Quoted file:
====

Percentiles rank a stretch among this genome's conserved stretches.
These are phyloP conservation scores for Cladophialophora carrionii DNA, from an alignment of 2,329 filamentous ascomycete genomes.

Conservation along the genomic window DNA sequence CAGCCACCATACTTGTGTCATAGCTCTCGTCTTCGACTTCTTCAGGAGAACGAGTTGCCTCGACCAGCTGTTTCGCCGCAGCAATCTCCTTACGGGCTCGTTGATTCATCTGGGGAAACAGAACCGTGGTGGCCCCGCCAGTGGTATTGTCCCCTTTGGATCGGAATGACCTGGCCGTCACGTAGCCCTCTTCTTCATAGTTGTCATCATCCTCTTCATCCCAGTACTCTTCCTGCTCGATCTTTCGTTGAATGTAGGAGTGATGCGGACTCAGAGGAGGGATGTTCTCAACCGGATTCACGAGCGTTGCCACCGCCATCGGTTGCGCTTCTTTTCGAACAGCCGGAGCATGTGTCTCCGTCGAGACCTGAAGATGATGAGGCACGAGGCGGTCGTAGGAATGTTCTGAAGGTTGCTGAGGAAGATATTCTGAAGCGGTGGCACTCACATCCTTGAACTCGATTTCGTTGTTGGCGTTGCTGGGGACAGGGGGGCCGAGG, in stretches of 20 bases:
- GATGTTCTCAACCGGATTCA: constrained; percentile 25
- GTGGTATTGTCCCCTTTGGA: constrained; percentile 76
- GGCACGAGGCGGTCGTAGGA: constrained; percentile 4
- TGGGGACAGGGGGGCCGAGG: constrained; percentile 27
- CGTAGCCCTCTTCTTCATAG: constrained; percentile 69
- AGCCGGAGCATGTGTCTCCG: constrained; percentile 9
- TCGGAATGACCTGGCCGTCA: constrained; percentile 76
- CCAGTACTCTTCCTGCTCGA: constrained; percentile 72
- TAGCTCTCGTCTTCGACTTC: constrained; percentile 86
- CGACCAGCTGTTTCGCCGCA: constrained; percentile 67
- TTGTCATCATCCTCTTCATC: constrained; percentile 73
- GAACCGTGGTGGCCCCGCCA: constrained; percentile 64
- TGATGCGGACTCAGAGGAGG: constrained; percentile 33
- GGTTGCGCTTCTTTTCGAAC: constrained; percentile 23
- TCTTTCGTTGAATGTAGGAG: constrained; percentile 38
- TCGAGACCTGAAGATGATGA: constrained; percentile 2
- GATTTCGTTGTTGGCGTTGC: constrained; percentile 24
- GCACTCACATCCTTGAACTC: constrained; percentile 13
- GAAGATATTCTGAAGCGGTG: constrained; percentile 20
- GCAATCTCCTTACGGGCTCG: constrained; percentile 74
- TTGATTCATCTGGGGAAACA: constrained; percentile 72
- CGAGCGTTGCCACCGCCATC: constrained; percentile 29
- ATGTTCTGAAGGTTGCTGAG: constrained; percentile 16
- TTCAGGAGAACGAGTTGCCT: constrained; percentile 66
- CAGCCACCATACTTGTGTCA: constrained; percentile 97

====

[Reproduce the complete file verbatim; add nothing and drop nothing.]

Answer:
Percentiles rank a stretch among this genome's conserved stretches.
These are phyloP conservation scores for Cladophialophora carrionii DNA, from an alignment of 2,329 filamentous ascomycete genomes.

Conservation along the genomic window DNA sequence CAGCCACCATACTTGTGTCATAGCTCTCGTCTTCGACTTCTTCAGGAGAACGAGTTGCCTCGACCAGCTGTTTCGCCGCAGCAATCTCCTTACGGGCTCGTTGATTCATCTGGGGAAACAGAACCGTGGTGGCCCCGCCAGTGGTATTGTCCCCTTTGGATCGGAATGACCTGGCCGTCACGTAGCCCTCTTCTTCATAGTTGTCATCATCCTCTTCATCCCAGTACTCTTCCTGCTCGATCTTTCGTTGAATGTAGGAGTGATGCGGACTCAGAGGAGGGATGTTCTCAACCGGATTCACGAGCGTTGCCACCGCCATCGGTTGCGCTTCTTTTCGAACAGCCGGAGCATGTGTCTCCGTCGAGACCTGAAGATGATGAGGCACGAGGCGGTCGTAGGAATGTTCTGAAGGTTGCTGAGGAAGATATTCTGAAGCGGTGGCACTCACATCCTTGAACTCGATTTCGTTGTTGGCGTTGCTGGGGACAGGGGGGCCGAGG, in stretches of 20 bases:
- GATGTTCTCAACCGGATTCA: constrained; percentile 25
- GTGGTATTGTCCCCTTTGGA: constrained; percentile 76
- GGCACGAGGCGGTCGTAGGA: constrained; percentile 4
- TGGGGACAGGGGGGCCGAGG: constrained; percentile 27
- CGTAGCCCTCTTCTTCATAG: constrained; percentile 69
- AGCCGGAGCATGTGTCTCCG: constrained; percentile 9
- TCGGAATGACCTGGCCGTCA: constrained; percentile 76
- CCAGTACTCTTCCTGCTCGA: constrained; percentile 72
- TAGCTCTCGTCTTCGACTTC: constrained; percentile 86
- CGACCAGCTGTTTCGCCGCA: constrained; percentile 67
- TTGTCATCATCCTCTTCATC: constrained; percentile 73
- GAACCGTGGTGGCCCCGCCA: constrained; percentile 64
- TGATGCGGACTCAGAGGAGG: constrained; percentile 33
- GGTTGCGCTTCTTTTCGAAC: constrained; percentile 23
- TCTTTCGTTGAATGTAGGAG: constrained; percentile 38
- TCGAGACCTGAAGATGATGA: constrained; percentile 2
- GATTTCGTTGTTGGCGTTGC: constrained; percentile 24
- GCACTCACATCCTTGAACTC: constrained; percentile 13
- GAAGATATTCTGAAGCGGTG: constrained; percentile 20
- GCAATCTCCTTACGGGCTCG: constrained; percentile 74
- TTGATTCATCTGGGGAAACA: constrained; percentile 72
- CGAGCGTTGCCACCGCCATC: constrained; percentile 29
- ATGTTCTGAAGGTTGCTGAG: constrained; percentile 16
- TTCAGGAGAACGAGTTGCCT: constrained; percentile 66
- CAGCCACCATACTTGTGTCA: constrained; percentile 97